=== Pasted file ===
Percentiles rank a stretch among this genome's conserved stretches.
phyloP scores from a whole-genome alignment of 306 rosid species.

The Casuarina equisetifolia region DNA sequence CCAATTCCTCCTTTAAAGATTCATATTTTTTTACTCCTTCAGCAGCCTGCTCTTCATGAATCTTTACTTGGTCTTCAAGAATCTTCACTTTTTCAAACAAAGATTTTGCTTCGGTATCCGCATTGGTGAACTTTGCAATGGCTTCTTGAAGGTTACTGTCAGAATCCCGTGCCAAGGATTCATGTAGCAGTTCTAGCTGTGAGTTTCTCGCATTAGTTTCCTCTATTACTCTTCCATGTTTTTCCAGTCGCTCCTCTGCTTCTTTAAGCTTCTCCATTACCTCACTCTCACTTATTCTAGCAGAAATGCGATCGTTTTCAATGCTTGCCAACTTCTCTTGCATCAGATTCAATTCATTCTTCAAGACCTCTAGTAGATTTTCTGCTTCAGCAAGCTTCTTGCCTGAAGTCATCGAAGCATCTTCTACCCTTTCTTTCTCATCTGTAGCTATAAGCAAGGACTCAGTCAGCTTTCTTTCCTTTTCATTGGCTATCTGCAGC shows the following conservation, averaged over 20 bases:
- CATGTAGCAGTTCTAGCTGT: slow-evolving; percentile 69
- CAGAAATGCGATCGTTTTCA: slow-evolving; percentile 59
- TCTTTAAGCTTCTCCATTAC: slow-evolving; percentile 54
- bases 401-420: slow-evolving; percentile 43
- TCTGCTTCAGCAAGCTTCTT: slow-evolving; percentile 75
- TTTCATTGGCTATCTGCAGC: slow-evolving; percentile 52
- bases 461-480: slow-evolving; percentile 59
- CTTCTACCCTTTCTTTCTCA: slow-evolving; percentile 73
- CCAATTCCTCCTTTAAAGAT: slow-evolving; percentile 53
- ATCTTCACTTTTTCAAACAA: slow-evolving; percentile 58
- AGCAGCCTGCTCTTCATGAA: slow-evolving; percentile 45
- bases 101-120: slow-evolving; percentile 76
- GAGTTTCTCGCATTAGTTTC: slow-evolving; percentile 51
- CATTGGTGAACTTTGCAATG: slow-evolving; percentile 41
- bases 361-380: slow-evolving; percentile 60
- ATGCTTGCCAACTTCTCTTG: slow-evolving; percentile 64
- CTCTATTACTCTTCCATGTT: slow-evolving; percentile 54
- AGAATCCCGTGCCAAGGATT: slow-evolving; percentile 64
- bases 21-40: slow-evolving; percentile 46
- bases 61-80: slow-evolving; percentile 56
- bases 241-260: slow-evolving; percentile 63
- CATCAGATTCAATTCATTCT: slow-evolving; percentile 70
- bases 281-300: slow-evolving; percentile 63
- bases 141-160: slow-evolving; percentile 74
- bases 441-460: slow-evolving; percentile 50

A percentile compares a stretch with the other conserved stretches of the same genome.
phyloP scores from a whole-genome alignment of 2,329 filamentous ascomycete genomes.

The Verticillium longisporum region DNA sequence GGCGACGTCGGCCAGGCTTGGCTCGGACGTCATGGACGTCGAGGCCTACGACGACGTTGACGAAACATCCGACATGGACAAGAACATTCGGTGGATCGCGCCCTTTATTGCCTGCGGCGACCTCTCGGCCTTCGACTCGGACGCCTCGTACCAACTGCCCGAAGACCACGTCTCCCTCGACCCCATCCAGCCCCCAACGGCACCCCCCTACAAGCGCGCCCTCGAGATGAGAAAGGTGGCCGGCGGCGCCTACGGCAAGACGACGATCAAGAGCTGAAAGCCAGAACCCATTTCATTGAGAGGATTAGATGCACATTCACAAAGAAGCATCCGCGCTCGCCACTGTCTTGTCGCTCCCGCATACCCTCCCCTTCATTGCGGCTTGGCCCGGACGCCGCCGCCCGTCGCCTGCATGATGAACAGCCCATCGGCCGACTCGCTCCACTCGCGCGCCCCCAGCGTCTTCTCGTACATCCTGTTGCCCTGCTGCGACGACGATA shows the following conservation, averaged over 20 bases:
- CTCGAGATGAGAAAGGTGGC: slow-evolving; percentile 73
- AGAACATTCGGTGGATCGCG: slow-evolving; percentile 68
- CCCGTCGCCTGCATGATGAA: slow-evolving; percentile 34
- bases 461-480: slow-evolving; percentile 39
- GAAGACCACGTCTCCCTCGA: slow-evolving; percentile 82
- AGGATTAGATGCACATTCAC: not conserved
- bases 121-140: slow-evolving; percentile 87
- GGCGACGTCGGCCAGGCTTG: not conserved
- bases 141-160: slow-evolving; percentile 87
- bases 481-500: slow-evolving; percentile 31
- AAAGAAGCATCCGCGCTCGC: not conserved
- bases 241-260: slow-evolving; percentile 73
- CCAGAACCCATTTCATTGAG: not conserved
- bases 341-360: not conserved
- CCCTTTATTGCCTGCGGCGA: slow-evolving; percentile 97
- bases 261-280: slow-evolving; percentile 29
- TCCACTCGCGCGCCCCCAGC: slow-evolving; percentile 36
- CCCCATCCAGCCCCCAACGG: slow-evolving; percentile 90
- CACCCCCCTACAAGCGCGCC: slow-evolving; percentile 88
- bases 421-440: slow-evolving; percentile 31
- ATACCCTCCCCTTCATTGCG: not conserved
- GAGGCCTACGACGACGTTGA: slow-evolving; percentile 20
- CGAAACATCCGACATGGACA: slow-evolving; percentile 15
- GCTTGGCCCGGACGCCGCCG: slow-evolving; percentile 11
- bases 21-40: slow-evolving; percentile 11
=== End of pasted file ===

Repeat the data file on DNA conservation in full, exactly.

Percentiles rank a stretch among this genome's conserved stretches.
phyloP scores from a whole-genome alignment of 306 rosid species.

The Casuarina equisetifolia region DNA sequence CCAATTCCTCCTTTAAAGATTCATATTTTTTTACTCCTTCAGCAGCCTGCTCTTCATGAATCTTTACTTGGTCTTCAAGAATCTTCACTTTTTCAAACAAAGATTTTGCTTCGGTATCCGCATTGGTGAACTTTGCAATGGCTTCTTGAAGGTTACTGTCAGAATCCCGTGCCAAGGATTCATGTAGCAGTTCTAGCTGTGAGTTTCTCGCATTAGTTTCCTCTATTACTCTTCCATGTTTTTCCAGTCGCTCCTCTGCTTCTTTAAGCTTCTCCATTACCTCACTCTCACTTATTCTAGCAGAAATGCGATCGTTTTCAATGCTTGCCAACTTCTCTTGCATCAGATTCAATTCATTCTTCAAGACCTCTAGTAGATTTTCTGCTTCAGCAAGCTTCTTGCCTGAAGTCATCGAAGCATCTTCTACCCTTTCTTTCTCATCTGTAGCTATAAGCAAGGACTCAGTCAGCTTTCTTTCCTTTTCATTGGCTATCTGCAGC shows the following conservation, averaged over 20 bases:
- CATGTAGCAGTTCTAGCTGT: slow-evolving; percentile 69
- CAGAAATGCGATCGTTTTCA: slow-evolving; percentile 59
- TCTTTAAGCTTCTCCATTAC: slow-evolving; percentile 54
- bases 401-420: slow-evolving; percentile 43
- TCTGCTTCAGCAAGCTTCTT: slow-evolving; percentile 75
- TTTCATTGGCTATCTGCAGC: slow-evolving; percentile 52
- bases 461-480: slow-evolving; percentile 59
- CTTCTACCCTTTCTTTCTCA: slow-evolving; percentile 73
- CCAATTCCTCCTTTAAAGAT: slow-evolving; percentile 53
- ATCTTCACTTTTTCAAACAA: slow-evolving; percentile 58
- AGCAGCCTGCTCTTCATGAA: slow-evolving; percentile 45
- bases 101-120: slow-evolving; percentile 76
- GAGTTTCTCGCATTAGTTTC: slow-evolving; percentile 51
- CATTGGTGAACTTTGCAATG: slow-evolving; percentile 41
- bases 361-380: slow-evolving; percentile 60
- ATGCTTGCCAACTTCTCTTG: slow-evolving; percentile 64
- CTCTATTACTCTTCCATGTT: slow-evolving; percentile 54
- AGAATCCCGTGCCAAGGATT: slow-evolving; percentile 64
- bases 21-40: slow-evolving; percentile 46
- bases 61-80: slow-evolving; percentile 56
- bases 241-260: slow-evolving; percentile 63
- CATCAGATTCAATTCATTCT: slow-evolving; percentile 70
- bases 281-300: slow-evolving; percentile 63
- bases 141-160: slow-evolving; percentile 74
- bases 441-460: slow-evolving; percentile 50

A percentile compares a stretch with the other conserved stretches of the same genome.
phyloP scores from a whole-genome alignment of 2,329 filamentous ascomycete genomes.

The Verticillium longisporum region DNA sequence GGCGACGTCGGCCAGGCTTGGCTCGGACGTCATGGACGTCGAGGCCTACGACGACGTTGACGAAACATCCGACATGGACAAGAACATTCGGTGGATCGCGCCCTTTATTGCCTGCGGCGACCTCTCGGCCTTCGACTCGGACGCCTCGTACCAACTGCCCGAAGACCACGTCTCCCTCGACCCCATCCAGCCCCCAACGGCACCCCCCTACAAGCGCGCCCTCGAGATGAGAAAGGTGGCCGGCGGCGCCTACGGCAAGACGACGATCAAGAGCTGAAAGCCAGAACCCATTTCATTGAGAGGATTAGATGCACATTCACAAAGAAGCATCCGCGCTCGCCACTGTCTTGTCGCTCCCGCATACCCTCCCCTTCATTGCGGCTTGGCCCGGACGCCGCCGCCCGTCGCCTGCATGATGAACAGCCCATCGGCCGACTCGCTCCACTCGCGCGCCCCCAGCGTCTTCTCGTACATCCTGTTGCCCTGCTGCGACGACGATA shows the following conservation, averaged over 20 bases:
- CTCGAGATGAGAAAGGTGGC: slow-evolving; percentile 73
- AGAACATTCGGTGGATCGCG: slow-evolving; percentile 68
- CCCGTCGCCTGCATGATGAA: slow-evolving; percentile 34
- bases 461-480: slow-evolving; percentile 39
- GAAGACCACGTCTCCCTCGA: slow-evolving; percentile 82
- AGGATTAGATGCACATTCAC: not conserved
- bases 121-140: slow-evolving; percentile 87
- GGCGACGTCGGCCAGGCTTG: not conserved
- bases 141-160: slow-evolving; percentile 87
- bases 481-500: slow-evolving; percentile 31
- AAAGAAGCATCCGCGCTCGC: not conserved
- bases 241-260: slow-evolving; percentile 73
- CCAGAACCCATTTCATTGAG: not conserved
- bases 341-360: not conserved
- CCCTTTATTGCCTGCGGCGA: slow-evolving; percentile 97
- bases 261-280: slow-evolving; percentile 29
- TCCACTCGCGCGCCCCCAGC: slow-evolving; percentile 36
- CCCCATCCAGCCCCCAACGG: slow-evolving; percentile 90
- CACCCCCCTACAAGCGCGCC: slow-evolving; percentile 88
- bases 421-440: slow-evolving; percentile 31
- ATACCCTCCCCTTCATTGCG: not conserved
- GAGGCCTACGACGACGTTGA: slow-evolving; percentile 20
- CGAAACATCCGACATGGACA: slow-evolving; percentile 15
- GCTTGGCCCGGACGCCGCCG: slow-evolving; percentile 11
- bases 21-40: slow-evolving; percentile 11